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[ The choice of key to keep track of functions already running in recursive calls ]

A function recursive_repr in reprlib module, introduced in Python 3.2, has the following source code:

def recursive_repr(fillvalue='...'):
    'Decorator to make a repr function return fillvalue for a recursive call'

    def decorating_function(user_function):
        repr_running = set()

        def wrapper(self):
            key = id(self), get_ident()
            if key in repr_running:
                return fillvalue
                result = user_function(self)
            return result

        # Can't use functools.wraps() here because of bootstrap issues
        wrapper.__module__ = getattr(user_function, '__module__')
        wrapper.__doc__ = getattr(user_function, '__doc__')
        wrapper.__name__ = getattr(user_function, '__name__')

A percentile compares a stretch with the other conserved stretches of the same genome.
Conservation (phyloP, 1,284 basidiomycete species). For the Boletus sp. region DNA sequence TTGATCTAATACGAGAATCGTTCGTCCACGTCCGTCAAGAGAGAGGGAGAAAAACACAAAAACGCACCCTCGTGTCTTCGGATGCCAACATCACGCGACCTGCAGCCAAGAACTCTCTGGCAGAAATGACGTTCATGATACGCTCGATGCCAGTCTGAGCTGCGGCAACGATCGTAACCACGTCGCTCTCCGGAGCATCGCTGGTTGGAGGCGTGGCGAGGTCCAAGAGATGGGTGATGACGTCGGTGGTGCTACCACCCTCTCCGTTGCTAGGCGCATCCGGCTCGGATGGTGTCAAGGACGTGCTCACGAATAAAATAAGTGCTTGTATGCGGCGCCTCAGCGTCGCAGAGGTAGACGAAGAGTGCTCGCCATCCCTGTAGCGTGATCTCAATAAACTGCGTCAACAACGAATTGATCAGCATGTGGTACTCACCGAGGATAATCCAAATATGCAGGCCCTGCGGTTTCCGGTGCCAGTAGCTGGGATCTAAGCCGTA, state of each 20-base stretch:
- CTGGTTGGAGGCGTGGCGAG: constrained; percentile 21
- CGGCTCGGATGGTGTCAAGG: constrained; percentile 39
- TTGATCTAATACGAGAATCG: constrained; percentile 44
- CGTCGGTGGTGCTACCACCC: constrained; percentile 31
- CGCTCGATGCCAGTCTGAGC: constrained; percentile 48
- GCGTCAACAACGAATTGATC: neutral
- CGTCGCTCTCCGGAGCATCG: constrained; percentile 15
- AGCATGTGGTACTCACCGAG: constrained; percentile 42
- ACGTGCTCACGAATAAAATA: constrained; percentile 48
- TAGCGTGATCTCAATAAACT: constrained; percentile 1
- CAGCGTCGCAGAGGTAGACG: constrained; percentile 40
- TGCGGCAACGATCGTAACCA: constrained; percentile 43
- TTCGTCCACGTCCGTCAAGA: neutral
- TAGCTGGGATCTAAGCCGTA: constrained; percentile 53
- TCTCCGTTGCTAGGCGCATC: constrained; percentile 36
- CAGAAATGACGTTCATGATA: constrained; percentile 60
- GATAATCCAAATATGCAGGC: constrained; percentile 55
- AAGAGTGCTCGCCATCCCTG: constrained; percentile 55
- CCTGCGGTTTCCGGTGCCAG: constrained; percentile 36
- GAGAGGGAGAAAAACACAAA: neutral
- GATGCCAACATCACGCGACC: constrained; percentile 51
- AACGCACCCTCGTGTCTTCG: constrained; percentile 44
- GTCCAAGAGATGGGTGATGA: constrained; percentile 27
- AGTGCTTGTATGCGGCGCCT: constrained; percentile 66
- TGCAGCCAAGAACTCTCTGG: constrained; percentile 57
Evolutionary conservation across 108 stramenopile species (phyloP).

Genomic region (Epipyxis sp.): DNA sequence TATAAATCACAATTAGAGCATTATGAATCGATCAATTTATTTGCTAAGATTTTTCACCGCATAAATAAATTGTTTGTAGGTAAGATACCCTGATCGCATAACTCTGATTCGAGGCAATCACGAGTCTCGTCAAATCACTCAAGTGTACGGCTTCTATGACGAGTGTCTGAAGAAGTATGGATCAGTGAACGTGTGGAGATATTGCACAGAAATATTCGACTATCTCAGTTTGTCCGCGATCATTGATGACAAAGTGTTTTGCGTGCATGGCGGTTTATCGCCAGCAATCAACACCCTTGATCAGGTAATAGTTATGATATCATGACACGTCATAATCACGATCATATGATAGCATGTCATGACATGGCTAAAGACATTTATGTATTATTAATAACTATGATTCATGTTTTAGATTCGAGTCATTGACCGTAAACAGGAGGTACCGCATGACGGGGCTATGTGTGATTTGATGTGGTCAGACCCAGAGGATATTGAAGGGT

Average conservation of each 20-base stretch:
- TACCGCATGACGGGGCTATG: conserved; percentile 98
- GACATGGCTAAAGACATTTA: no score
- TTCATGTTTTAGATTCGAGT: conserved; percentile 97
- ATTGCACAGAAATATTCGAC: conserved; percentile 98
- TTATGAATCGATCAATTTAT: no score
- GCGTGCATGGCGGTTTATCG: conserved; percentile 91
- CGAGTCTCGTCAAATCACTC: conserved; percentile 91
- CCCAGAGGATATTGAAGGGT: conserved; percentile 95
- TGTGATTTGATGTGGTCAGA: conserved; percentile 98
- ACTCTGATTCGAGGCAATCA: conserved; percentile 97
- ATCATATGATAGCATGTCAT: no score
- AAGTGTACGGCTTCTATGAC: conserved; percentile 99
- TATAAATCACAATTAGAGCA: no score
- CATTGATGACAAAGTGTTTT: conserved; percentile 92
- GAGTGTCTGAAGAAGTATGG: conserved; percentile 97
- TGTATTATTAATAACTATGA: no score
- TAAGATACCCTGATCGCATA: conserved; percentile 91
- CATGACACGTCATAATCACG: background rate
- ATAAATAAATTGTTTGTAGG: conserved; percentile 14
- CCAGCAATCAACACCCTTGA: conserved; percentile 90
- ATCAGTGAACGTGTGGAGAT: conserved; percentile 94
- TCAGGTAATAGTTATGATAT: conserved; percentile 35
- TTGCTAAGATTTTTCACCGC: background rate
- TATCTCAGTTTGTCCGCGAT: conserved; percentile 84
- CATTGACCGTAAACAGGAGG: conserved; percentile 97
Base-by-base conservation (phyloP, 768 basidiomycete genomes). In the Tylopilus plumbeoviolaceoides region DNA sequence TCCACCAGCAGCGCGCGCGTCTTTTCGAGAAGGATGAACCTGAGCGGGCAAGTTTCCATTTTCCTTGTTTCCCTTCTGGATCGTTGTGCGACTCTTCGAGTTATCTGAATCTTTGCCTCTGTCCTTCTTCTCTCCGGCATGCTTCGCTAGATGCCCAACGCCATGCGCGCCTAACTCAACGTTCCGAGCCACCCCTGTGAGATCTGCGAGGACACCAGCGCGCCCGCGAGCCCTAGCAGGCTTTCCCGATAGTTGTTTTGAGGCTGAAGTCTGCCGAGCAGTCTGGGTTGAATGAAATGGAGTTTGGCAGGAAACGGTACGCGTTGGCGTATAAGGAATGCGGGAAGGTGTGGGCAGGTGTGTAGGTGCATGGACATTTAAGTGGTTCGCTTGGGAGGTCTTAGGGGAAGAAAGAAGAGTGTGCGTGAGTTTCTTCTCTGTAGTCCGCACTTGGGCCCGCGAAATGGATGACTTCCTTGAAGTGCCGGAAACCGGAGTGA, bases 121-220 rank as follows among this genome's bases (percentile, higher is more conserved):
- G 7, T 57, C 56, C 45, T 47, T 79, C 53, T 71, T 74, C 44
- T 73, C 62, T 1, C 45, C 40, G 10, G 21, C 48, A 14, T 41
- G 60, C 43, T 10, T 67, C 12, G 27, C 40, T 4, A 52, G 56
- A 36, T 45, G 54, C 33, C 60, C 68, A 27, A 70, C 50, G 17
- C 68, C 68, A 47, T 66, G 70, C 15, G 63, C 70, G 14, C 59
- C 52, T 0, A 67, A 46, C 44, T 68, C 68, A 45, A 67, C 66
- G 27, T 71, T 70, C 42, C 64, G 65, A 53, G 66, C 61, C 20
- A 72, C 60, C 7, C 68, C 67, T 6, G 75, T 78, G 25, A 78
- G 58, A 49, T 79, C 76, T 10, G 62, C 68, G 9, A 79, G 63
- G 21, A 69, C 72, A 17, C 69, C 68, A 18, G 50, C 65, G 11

wrapper.__annotations__ = getattr(user_function, '__annotations__', {})
        return wrapper

    return decorating_function

The key identifying the specific __repr__ function is set to be (id(self), get_ident()).

Why self itself wasn't used as a key? And why get_ident was needed?

Answer 1

Consider this code:

a = []
b = []
a == b

This causes a stack overflow. But the algorithm needs to handle this case safely. If you put self into the set, it'll compare using == and the algorithm will fail. So we use id(self) instead which doesn't attempt to check for equality of the objects. We only care if it is the exact same object.

As for get_indent, consider what happens in this algorithm if two threads try to use the code at the same time. The repr_running set is shared between all the threads. But if multiple thread start adding and removing elements from that set, there is no telling what will happen. get_ident() is unique to the thread running it, so by using that with the key we know all threads will use different keys and be ok.